Account security - Hackers gain access to mobile and then break havoc

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ray.james
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Account security - Hackers gain access to mobile and then break havoc

Post by ray.james » Thu Sep 14, 2017 2:26 pm

Found this on Reddit this morning.

https://www.reddit.com/r/personalfinanc ... aypal_and/

Hackers essentially gained access to the mobile number and then went on resetting every possible account. I think they might have a combination of birth day and last 4 digits of SSN to begin with. Except for SSN, birthday, address, mobile numbers and lot others can be social engineerd. This is indeed scary and given the number of hacks that are happening, it is hard to escape something like this.

An excerpt from the top comment
This is the solution to your problem. The criminals managed to get control of your wife number from her service provider. That's the reason her SIM is not working anymore. Having her number they can reset every password through SMS reset codes.
You need to get hold of her number again.
Question/Discussion/thoughts:
How do you plan your security and what do you think people have to change that they take for granted.
- separate email not disclosed anywhere for financial information
- choose second factor authentication to be email/sms/snail mail different for each accounts? I kinda think phone is a weak link.
- purge sensitive details from email/ after information is sought?
- share your best known methods.
When in doubt, http://www.bogleheads.org/forum/viewtopic.php?f=1&t=79939

Yankuba
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Re: Account security - Hackers gain access to mobile and then break havoc

Post by Yankuba » Thu Sep 14, 2017 3:06 pm

This is scary. I just took my mobile number off my email account and used my work email address as the alternate.

lazydavid
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Re: Account security - Hackers gain access to mobile and then break havoc

Post by lazydavid » Thu Sep 14, 2017 3:13 pm

For services that allow TOTP (Time-Based One-Time Passcode), ALWAYS choose that option instead of SMS or email. They will show you a QR code one time, you take a picture of it using an authenticator app on your phone--there are tons of these, from Google, MS, etc--and from then forward your phone generates the passcodes locally, which change every 30 seconds. The service never needs to deliver a code to you for your second factor, so the transmission medium cannot be hijacked. You can import an unlimited number of accounts into a single app. Here's Google Authenticator with three accounts:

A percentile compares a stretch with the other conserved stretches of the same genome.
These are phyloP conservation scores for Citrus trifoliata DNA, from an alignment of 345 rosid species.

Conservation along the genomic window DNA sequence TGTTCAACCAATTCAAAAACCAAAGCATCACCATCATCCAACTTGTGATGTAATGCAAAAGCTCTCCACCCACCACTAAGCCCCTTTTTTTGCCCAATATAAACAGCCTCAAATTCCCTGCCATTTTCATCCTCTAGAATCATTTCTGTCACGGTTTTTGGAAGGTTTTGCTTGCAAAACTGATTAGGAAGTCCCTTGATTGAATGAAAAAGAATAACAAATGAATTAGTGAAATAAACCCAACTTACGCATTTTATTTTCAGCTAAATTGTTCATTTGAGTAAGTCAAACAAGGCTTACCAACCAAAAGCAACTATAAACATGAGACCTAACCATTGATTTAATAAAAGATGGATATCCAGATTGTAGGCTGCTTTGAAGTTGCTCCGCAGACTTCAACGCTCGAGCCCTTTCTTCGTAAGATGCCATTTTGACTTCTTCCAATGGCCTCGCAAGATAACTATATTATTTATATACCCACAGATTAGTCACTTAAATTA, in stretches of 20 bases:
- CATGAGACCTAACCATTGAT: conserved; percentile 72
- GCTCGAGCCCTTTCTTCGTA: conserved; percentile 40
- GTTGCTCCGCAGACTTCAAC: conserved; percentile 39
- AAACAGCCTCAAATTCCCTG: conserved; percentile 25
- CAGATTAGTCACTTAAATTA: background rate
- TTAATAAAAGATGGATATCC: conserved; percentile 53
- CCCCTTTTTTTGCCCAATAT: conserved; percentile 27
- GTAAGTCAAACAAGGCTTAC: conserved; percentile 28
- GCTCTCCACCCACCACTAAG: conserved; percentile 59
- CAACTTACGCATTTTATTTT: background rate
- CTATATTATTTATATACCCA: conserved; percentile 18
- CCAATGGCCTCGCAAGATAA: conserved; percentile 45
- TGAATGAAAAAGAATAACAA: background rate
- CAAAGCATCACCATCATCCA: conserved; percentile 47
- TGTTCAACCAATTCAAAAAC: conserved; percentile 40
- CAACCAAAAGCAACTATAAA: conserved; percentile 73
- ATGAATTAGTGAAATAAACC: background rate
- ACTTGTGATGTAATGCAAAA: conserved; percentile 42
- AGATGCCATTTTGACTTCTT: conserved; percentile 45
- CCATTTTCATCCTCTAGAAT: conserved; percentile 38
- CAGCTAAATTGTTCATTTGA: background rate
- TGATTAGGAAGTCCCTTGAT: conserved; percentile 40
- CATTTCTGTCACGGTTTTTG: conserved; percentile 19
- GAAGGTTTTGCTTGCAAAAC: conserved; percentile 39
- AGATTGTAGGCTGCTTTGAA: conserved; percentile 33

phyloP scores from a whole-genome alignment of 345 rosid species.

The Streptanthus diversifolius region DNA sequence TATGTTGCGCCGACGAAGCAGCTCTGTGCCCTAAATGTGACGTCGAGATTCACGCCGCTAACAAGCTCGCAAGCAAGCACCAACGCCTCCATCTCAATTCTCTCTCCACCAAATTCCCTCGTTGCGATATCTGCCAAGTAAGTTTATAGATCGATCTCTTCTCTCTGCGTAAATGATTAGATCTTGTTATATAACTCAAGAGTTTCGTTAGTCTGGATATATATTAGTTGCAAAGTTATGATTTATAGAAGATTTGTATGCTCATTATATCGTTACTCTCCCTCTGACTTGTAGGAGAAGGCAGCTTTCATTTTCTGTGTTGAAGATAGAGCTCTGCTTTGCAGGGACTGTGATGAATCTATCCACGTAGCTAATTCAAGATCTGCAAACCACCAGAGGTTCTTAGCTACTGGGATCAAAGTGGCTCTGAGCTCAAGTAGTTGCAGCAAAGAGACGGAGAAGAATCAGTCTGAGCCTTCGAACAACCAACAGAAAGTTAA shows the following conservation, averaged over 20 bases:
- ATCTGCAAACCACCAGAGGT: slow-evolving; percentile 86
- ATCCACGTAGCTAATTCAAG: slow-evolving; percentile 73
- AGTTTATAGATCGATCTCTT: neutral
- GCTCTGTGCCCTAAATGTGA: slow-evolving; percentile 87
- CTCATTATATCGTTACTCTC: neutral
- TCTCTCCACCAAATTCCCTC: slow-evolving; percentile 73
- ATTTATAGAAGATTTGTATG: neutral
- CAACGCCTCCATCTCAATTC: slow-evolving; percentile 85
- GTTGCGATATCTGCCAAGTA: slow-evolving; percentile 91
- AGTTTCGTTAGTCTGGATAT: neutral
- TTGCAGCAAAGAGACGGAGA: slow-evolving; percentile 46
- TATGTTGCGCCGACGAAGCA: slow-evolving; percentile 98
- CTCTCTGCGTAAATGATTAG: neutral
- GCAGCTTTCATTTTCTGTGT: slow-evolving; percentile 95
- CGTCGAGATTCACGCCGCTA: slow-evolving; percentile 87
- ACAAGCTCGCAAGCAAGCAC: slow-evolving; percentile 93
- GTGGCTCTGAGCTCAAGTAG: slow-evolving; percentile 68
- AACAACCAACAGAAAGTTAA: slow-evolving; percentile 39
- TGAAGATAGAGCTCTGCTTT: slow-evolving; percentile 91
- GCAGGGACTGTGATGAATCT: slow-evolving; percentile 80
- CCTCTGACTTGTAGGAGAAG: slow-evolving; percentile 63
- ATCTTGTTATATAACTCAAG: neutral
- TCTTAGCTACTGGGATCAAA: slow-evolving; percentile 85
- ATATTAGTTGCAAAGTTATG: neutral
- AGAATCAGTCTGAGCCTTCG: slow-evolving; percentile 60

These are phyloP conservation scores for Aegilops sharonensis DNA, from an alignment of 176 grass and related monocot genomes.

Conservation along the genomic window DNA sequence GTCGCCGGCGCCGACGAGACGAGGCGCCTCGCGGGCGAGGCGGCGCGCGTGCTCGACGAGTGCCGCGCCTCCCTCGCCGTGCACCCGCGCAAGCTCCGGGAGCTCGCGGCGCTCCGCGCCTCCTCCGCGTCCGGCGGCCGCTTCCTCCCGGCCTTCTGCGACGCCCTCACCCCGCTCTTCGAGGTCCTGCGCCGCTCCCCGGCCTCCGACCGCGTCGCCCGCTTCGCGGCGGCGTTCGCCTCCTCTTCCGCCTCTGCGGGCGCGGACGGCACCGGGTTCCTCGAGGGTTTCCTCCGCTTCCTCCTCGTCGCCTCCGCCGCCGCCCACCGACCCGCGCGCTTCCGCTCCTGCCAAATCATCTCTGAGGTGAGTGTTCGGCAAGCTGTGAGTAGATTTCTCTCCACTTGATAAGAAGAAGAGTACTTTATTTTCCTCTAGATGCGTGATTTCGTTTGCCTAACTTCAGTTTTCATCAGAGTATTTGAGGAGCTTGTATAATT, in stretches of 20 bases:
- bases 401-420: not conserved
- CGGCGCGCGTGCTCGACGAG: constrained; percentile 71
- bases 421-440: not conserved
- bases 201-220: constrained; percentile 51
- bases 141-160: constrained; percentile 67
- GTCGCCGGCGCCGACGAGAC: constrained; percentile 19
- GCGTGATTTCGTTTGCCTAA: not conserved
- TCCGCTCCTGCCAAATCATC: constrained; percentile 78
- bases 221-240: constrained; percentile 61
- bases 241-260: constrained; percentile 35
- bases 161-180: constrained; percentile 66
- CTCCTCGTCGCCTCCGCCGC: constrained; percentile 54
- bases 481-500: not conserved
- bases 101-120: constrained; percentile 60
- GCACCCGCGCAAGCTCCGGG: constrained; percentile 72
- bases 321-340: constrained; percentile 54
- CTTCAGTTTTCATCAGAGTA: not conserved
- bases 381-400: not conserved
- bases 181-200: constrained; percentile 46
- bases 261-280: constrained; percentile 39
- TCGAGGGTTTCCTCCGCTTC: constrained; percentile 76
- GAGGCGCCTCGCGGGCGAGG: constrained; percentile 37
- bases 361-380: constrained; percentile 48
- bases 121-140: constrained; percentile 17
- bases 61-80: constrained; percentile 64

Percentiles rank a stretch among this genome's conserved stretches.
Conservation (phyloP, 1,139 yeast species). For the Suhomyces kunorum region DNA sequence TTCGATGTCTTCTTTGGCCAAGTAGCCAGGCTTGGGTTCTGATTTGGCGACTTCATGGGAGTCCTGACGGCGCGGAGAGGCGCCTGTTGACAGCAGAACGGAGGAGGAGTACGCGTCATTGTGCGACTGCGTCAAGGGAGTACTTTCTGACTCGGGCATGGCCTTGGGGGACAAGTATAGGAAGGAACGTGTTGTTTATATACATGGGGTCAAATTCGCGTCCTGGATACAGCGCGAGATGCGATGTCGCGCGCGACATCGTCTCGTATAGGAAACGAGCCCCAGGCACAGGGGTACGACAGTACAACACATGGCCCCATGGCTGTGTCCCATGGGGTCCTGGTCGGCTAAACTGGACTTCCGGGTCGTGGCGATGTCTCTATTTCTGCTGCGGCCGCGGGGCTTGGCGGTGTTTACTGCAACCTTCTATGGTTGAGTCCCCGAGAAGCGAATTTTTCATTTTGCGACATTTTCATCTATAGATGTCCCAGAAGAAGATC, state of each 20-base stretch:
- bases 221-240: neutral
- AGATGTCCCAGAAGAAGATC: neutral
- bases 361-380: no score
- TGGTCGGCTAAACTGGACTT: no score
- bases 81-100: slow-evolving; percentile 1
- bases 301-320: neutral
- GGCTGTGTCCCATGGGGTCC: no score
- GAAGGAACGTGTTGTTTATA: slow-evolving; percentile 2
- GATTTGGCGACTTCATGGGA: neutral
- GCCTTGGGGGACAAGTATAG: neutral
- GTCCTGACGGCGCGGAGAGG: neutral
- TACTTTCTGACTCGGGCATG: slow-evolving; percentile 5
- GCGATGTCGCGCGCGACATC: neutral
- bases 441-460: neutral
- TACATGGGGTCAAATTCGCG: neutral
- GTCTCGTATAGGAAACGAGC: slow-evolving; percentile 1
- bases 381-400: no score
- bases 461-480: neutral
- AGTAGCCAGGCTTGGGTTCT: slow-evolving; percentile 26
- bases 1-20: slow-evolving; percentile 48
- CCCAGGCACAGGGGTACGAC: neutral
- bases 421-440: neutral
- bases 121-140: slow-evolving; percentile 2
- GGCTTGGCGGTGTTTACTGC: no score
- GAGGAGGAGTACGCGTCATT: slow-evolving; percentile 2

Image

Yankuba
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Re: Account security - Hackers gain access to mobile and then break havoc

Post by Yankuba » Thu Sep 14, 2017 3:16 pm

Some reasons SMS two factor authentication is problematic:

https://www.wired.com/2016/06/hey-stop- ... ntication/

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Pajamas
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Re: Account security - Hackers gain access to mobile and then break havoc

Post by Pajamas » Thu Sep 14, 2017 4:11 pm

You can take reasonable precautions to prevent something like this from happening, but criminals will always be one step ahead.

Tallis
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Re: Account security - Hackers gain access to mobile and then break havoc

Post by Tallis » Thu Sep 14, 2017 4:21 pm

Last month the New York Times had an article on phone hijacking, focusing on people having the cryptocurrency hoards stolen.

https://www.nytimes.com/2017/08/21/busi ... ml?mcubz=0

I'm not sure what I should do, since I do use 2-factor logins, and my cheap mobile phone company, Tracfone, has terrible customer service.

likegarden
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Re: Account security - Hackers gain access to mobile and then break havoc

Post by likegarden » Thu Sep 14, 2017 5:37 pm